MACRA Challenges Lead to New ACR Alternative Payment Model


A panel discussion, titled, "Holy MACRA! How to Survive and Thrive in the New Era of MACRA, MIPS and APMs," was presented on Sunday at the 2017 American College of Rheumatology (ACR) Annual Meeting in San Diego, California.

A panel discussion, titled, "Holy MACRA! How to Survive and Thrive in the New Era of MACRA, MIPS and APMs," was presented on Sunday at the 2017 American College of Rheumatology’s (ACR) Annual Meeting in San Diego, California. The session provided practice managers with key information about keeping pace with the Medicare Access and CHIP Reauthorization Act of 2015 (MACRA), and also provided ACR with a prime opportunity to reveal the initial draft of its new, Medicare Access and CHIP Reauthorization Act-, or MACRA, compliant alternative payment model (APM) for rheumatoid arthritis (RA).

Challenges With MIPS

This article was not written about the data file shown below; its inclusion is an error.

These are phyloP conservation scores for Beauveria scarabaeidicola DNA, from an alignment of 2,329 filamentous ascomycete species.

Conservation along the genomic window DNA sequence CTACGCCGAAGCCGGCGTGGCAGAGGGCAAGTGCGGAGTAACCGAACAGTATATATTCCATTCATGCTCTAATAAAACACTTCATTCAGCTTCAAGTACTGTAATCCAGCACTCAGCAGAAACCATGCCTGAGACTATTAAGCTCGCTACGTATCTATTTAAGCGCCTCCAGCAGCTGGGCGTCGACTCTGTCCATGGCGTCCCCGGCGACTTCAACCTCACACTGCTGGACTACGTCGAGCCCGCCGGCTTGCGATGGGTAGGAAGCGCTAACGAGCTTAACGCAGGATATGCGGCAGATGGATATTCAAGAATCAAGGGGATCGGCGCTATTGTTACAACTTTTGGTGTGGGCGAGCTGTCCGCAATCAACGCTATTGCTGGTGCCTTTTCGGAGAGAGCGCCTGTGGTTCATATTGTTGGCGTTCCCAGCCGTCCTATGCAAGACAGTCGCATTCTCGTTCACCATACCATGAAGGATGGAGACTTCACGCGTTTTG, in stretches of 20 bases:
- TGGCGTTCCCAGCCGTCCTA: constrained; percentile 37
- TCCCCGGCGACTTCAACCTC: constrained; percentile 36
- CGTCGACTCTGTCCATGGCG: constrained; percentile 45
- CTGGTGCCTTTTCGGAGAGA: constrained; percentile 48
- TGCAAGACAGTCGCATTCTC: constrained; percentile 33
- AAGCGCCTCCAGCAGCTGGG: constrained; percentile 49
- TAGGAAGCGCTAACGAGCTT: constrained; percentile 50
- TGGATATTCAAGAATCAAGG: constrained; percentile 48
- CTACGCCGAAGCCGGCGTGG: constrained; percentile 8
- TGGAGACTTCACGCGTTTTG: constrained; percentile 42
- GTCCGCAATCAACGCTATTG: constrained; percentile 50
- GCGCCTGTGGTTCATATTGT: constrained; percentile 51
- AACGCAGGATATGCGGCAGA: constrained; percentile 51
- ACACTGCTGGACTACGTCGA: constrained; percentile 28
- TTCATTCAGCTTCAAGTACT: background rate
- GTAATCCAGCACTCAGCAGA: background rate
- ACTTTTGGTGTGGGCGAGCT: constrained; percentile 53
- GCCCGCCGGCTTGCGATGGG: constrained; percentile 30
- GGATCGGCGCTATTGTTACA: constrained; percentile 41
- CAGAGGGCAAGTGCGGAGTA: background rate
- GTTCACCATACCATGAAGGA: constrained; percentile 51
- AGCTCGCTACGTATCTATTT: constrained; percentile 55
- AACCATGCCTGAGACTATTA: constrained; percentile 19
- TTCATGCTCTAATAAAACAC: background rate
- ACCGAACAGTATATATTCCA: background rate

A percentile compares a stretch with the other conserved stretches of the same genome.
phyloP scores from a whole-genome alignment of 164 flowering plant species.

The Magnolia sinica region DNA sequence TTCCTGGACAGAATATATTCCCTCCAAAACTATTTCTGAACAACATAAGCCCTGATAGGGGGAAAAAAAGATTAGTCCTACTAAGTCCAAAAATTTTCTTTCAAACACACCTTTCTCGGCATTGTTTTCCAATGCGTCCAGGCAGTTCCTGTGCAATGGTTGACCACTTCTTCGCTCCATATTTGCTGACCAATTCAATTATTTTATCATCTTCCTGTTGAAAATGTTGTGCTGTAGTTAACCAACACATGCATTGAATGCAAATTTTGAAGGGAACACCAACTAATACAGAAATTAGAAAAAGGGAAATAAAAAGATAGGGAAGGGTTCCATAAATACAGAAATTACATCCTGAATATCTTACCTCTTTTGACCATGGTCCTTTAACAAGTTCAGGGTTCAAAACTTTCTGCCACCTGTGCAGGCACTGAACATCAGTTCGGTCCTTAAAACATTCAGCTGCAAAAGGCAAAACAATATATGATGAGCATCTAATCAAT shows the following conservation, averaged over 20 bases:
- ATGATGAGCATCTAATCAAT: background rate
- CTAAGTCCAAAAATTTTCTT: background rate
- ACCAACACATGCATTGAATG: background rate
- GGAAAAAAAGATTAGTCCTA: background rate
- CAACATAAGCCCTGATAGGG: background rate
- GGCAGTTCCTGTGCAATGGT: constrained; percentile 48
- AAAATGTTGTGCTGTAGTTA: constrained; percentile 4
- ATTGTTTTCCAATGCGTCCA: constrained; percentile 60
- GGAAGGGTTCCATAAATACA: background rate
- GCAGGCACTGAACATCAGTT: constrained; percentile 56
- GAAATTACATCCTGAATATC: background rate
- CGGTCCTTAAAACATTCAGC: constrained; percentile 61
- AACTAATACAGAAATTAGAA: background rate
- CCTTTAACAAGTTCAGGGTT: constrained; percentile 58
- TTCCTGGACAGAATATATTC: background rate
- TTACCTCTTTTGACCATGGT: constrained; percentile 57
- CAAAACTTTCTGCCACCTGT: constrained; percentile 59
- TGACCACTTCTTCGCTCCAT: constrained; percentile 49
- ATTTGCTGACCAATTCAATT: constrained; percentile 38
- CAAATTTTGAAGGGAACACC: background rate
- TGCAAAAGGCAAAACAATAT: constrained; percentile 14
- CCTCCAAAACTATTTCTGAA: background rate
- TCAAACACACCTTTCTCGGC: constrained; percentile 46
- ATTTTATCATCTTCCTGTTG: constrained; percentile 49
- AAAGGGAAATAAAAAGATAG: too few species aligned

The panel began with moderator Angus Worthing, MD, FACR, FACP, providing an overview of the challenges that the merit-based incentive payment system (MIPS) poses for clinicians. Under the 2017 structure for MIPS, the categories of quality (60%), resource use (0%), clinical practice improvement activities (15%), and advancing care information (25%) are combined to create a composite score that determines a practice’s annual adjustment from CMS.

Worthing pointed out 3 key downsides to MIPS:

  • The annual adjustment in reimbursement set to reach ±9% in 2022; Worthing noted that most practices have overheads of around 70%, resulting in a physician taking home 30 cents per dollar. Thus, a downward adjustment of —9% would be felt keenly: “If that gets cut from 100 down to 91 cents, you’re taking home 21 cents.”
  • MIPS is “a budget-neutral system” in which high-performing practices benefit financially at the expense of low performers. “It’s a zero-sum game,” said Worthing. “The losers pay for the winners.”